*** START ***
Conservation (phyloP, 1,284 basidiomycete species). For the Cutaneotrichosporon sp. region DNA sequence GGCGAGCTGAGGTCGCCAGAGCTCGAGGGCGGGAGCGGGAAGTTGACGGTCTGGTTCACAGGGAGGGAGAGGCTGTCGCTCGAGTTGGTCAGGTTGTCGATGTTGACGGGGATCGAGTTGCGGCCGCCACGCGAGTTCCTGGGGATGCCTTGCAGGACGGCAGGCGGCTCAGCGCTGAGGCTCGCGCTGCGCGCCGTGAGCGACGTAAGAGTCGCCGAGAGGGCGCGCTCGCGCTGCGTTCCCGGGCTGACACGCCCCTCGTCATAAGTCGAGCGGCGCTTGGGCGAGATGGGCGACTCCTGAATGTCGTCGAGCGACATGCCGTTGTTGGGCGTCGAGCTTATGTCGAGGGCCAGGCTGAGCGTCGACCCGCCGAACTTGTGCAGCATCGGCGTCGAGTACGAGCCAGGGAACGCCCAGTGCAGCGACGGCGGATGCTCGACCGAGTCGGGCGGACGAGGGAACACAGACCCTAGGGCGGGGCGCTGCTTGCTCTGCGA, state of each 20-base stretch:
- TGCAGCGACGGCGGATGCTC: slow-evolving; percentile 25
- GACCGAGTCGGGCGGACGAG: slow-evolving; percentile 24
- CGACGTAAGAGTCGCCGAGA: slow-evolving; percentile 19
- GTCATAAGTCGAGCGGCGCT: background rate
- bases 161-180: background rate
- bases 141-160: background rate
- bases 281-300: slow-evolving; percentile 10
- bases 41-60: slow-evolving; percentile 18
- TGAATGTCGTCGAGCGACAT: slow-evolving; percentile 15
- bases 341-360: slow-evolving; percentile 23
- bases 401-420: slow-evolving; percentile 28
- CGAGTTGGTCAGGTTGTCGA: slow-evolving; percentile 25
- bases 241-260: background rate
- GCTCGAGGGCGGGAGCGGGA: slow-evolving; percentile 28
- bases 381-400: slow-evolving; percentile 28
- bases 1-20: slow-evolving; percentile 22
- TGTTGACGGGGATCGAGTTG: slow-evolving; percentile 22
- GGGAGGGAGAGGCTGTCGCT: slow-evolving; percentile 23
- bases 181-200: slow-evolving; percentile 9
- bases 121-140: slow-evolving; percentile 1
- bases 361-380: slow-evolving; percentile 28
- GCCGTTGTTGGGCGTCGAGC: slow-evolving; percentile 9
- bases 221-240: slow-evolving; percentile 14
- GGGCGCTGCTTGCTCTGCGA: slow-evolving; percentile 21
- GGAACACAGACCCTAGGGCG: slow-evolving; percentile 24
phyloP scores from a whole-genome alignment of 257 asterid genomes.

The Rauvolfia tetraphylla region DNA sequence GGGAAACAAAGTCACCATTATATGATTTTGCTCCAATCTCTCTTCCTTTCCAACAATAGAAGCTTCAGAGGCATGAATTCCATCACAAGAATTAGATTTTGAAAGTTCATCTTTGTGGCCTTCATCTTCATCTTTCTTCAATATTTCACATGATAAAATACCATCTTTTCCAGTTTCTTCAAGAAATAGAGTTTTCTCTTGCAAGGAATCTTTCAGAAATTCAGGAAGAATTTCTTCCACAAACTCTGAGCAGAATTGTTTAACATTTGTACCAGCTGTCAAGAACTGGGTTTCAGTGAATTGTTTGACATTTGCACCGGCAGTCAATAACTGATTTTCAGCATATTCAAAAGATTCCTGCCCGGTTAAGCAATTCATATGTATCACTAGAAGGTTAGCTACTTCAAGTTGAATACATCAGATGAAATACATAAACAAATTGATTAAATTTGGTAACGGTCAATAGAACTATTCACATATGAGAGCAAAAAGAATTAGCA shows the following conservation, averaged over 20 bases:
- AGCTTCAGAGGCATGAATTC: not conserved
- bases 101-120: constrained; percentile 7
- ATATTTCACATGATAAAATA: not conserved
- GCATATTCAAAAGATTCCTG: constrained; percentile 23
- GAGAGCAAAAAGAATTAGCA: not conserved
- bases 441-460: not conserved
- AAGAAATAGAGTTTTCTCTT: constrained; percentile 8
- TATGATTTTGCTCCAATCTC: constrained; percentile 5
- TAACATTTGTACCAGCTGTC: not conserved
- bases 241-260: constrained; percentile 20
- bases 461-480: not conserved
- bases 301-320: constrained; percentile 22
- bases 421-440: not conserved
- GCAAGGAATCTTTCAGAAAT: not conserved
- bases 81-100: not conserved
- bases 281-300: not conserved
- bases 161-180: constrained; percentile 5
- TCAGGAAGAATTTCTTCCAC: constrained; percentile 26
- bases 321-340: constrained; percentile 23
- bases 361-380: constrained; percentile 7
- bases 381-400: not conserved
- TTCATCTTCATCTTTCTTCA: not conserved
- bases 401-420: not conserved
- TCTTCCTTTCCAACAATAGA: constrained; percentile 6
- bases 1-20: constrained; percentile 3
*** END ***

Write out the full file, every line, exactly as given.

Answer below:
Conservation (phyloP, 1,284 basidiomycete species). For the Cutaneotrichosporon sp. region DNA sequence GGCGAGCTGAGGTCGCCAGAGCTCGAGGGCGGGAGCGGGAAGTTGACGGTCTGGTTCACAGGGAGGGAGAGGCTGTCGCTCGAGTTGGTCAGGTTGTCGATGTTGACGGGGATCGAGTTGCGGCCGCCACGCGAGTTCCTGGGGATGCCTTGCAGGACGGCAGGCGGCTCAGCGCTGAGGCTCGCGCTGCGCGCCGTGAGCGACGTAAGAGTCGCCGAGAGGGCGCGCTCGCGCTGCGTTCCCGGGCTGACACGCCCCTCGTCATAAGTCGAGCGGCGCTTGGGCGAGATGGGCGACTCCTGAATGTCGTCGAGCGACATGCCGTTGTTGGGCGTCGAGCTTATGTCGAGGGCCAGGCTGAGCGTCGACCCGCCGAACTTGTGCAGCATCGGCGTCGAGTACGAGCCAGGGAACGCCCAGTGCAGCGACGGCGGATGCTCGACCGAGTCGGGCGGACGAGGGAACACAGACCCTAGGGCGGGGCGCTGCTTGCTCTGCGA, state of each 20-base stretch:
- TGCAGCGACGGCGGATGCTC: slow-evolving; percentile 25
- GACCGAGTCGGGCGGACGAG: slow-evolving; percentile 24
- CGACGTAAGAGTCGCCGAGA: slow-evolving; percentile 19
- GTCATAAGTCGAGCGGCGCT: background rate
- bases 161-180: background rate
- bases 141-160: background rate
- bases 281-300: slow-evolving; percentile 10
- bases 41-60: slow-evolving; percentile 18
- TGAATGTCGTCGAGCGACAT: slow-evolving; percentile 15
- bases 341-360: slow-evolving; percentile 23
- bases 401-420: slow-evolving; percentile 28
- CGAGTTGGTCAGGTTGTCGA: slow-evolving; percentile 25
- bases 241-260: background rate
- GCTCGAGGGCGGGAGCGGGA: slow-evolving; percentile 28
- bases 381-400: slow-evolving; percentile 28
- bases 1-20: slow-evolving; percentile 22
- TGTTGACGGGGATCGAGTTG: slow-evolving; percentile 22
- GGGAGGGAGAGGCTGTCGCT: slow-evolving; percentile 23
- bases 181-200: slow-evolving; percentile 9
- bases 121-140: slow-evolving; percentile 1
- bases 361-380: slow-evolving; percentile 28
- GCCGTTGTTGGGCGTCGAGC: slow-evolving; percentile 9
- bases 221-240: slow-evolving; percentile 14
- GGGCGCTGCTTGCTCTGCGA: slow-evolving; percentile 21
- GGAACACAGACCCTAGGGCG: slow-evolving; percentile 24
phyloP scores from a whole-genome alignment of 257 asterid genomes.

The Rauvolfia tetraphylla region DNA sequence GGGAAACAAAGTCACCATTATATGATTTTGCTCCAATCTCTCTTCCTTTCCAACAATAGAAGCTTCAGAGGCATGAATTCCATCACAAGAATTAGATTTTGAAAGTTCATCTTTGTGGCCTTCATCTTCATCTTTCTTCAATATTTCACATGATAAAATACCATCTTTTCCAGTTTCTTCAAGAAATAGAGTTTTCTCTTGCAAGGAATCTTTCAGAAATTCAGGAAGAATTTCTTCCACAAACTCTGAGCAGAATTGTTTAACATTTGTACCAGCTGTCAAGAACTGGGTTTCAGTGAATTGTTTGACATTTGCACCGGCAGTCAATAACTGATTTTCAGCATATTCAAAAGATTCCTGCCCGGTTAAGCAATTCATATGTATCACTAGAAGGTTAGCTACTTCAAGTTGAATACATCAGATGAAATACATAAACAAATTGATTAAATTTGGTAACGGTCAATAGAACTATTCACATATGAGAGCAAAAAGAATTAGCA shows the following conservation, averaged over 20 bases:
- AGCTTCAGAGGCATGAATTC: not conserved
- bases 101-120: constrained; percentile 7
- ATATTTCACATGATAAAATA: not conserved
- GCATATTCAAAAGATTCCTG: constrained; percentile 23
- GAGAGCAAAAAGAATTAGCA: not conserved
- bases 441-460: not conserved
- AAGAAATAGAGTTTTCTCTT: constrained; percentile 8
- TATGATTTTGCTCCAATCTC: constrained; percentile 5
- TAACATTTGTACCAGCTGTC: not conserved
- bases 241-260: constrained; percentile 20
- bases 461-480: not conserved
- bases 301-320: constrained; percentile 22
- bases 421-440: not conserved
- GCAAGGAATCTTTCAGAAAT: not conserved
- bases 81-100: not conserved
- bases 281-300: not conserved
- bases 161-180: constrained; percentile 5
- TCAGGAAGAATTTCTTCCAC: constrained; percentile 26
- bases 321-340: constrained; percentile 23
- bases 361-380: constrained; percentile 7
- bases 381-400: not conserved
- TTCATCTTCATCTTTCTTCA: not conserved
- bases 401-420: not conserved
- TCTTCCTTTCCAACAATAGA: constrained; percentile 6
- bases 1-20: constrained; percentile 3